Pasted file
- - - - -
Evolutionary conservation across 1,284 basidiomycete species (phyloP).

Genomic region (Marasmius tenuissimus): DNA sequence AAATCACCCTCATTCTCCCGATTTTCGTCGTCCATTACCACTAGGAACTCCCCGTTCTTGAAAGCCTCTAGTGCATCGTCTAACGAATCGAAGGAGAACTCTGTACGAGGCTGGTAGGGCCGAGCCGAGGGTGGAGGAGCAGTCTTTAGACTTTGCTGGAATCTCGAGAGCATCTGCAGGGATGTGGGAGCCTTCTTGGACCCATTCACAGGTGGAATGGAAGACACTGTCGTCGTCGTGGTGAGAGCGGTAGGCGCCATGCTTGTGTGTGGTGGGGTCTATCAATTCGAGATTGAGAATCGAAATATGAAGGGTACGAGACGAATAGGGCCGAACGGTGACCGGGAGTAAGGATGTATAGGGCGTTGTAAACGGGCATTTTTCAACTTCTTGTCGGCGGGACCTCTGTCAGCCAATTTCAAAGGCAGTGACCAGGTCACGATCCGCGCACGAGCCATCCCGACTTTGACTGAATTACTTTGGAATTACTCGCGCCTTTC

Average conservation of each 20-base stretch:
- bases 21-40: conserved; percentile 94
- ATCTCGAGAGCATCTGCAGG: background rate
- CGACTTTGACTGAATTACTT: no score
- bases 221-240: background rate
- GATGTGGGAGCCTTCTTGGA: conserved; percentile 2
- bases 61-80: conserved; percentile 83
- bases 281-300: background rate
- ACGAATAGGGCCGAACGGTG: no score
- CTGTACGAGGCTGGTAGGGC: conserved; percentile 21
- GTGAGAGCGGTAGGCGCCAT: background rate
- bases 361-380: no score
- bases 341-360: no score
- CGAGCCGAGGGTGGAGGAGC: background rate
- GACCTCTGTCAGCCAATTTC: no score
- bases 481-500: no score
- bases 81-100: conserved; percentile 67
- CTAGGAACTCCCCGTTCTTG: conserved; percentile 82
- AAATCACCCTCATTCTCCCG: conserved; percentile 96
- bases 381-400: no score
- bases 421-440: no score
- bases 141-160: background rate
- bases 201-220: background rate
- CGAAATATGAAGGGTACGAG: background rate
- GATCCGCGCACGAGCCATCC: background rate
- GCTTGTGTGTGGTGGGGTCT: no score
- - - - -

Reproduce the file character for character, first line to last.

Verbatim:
Evolutionary conservation across 1,284 basidiomycete species (phyloP).

Genomic region (Marasmius tenuissimus): DNA sequence AAATCACCCTCATTCTCCCGATTTTCGTCGTCCATTACCACTAGGAACTCCCCGTTCTTGAAAGCCTCTAGTGCATCGTCTAACGAATCGAAGGAGAACTCTGTACGAGGCTGGTAGGGCCGAGCCGAGGGTGGAGGAGCAGTCTTTAGACTTTGCTGGAATCTCGAGAGCATCTGCAGGGATGTGGGAGCCTTCTTGGACCCATTCACAGGTGGAATGGAAGACACTGTCGTCGTCGTGGTGAGAGCGGTAGGCGCCATGCTTGTGTGTGGTGGGGTCTATCAATTCGAGATTGAGAATCGAAATATGAAGGGTACGAGACGAATAGGGCCGAACGGTGACCGGGAGTAAGGATGTATAGGGCGTTGTAAACGGGCATTTTTCAACTTCTTGTCGGCGGGACCTCTGTCAGCCAATTTCAAAGGCAGTGACCAGGTCACGATCCGCGCACGAGCCATCCCGACTTTGACTGAATTACTTTGGAATTACTCGCGCCTTTC

Average conservation of each 20-base stretch:
- bases 21-40: conserved; percentile 94
- ATCTCGAGAGCATCTGCAGG: background rate
- CGACTTTGACTGAATTACTT: no score
- bases 221-240: background rate
- GATGTGGGAGCCTTCTTGGA: conserved; percentile 2
- bases 61-80: conserved; percentile 83
- bases 281-300: background rate
- ACGAATAGGGCCGAACGGTG: no score
- CTGTACGAGGCTGGTAGGGC: conserved; percentile 21
- GTGAGAGCGGTAGGCGCCAT: background rate
- bases 361-380: no score
- bases 341-360: no score
- CGAGCCGAGGGTGGAGGAGC: background rate
- GACCTCTGTCAGCCAATTTC: no score
- bases 481-500: no score
- bases 81-100: conserved; percentile 67
- CTAGGAACTCCCCGTTCTTG: conserved; percentile 82
- AAATCACCCTCATTCTCCCG: conserved; percentile 96
- bases 381-400: no score
- bases 421-440: no score
- bases 141-160: background rate
- bases 201-220: background rate
- CGAAATATGAAGGGTACGAG: background rate
- GATCCGCGCACGAGCCATCC: background rate
- GCTTGTGTGTGGTGGGGTCT: no score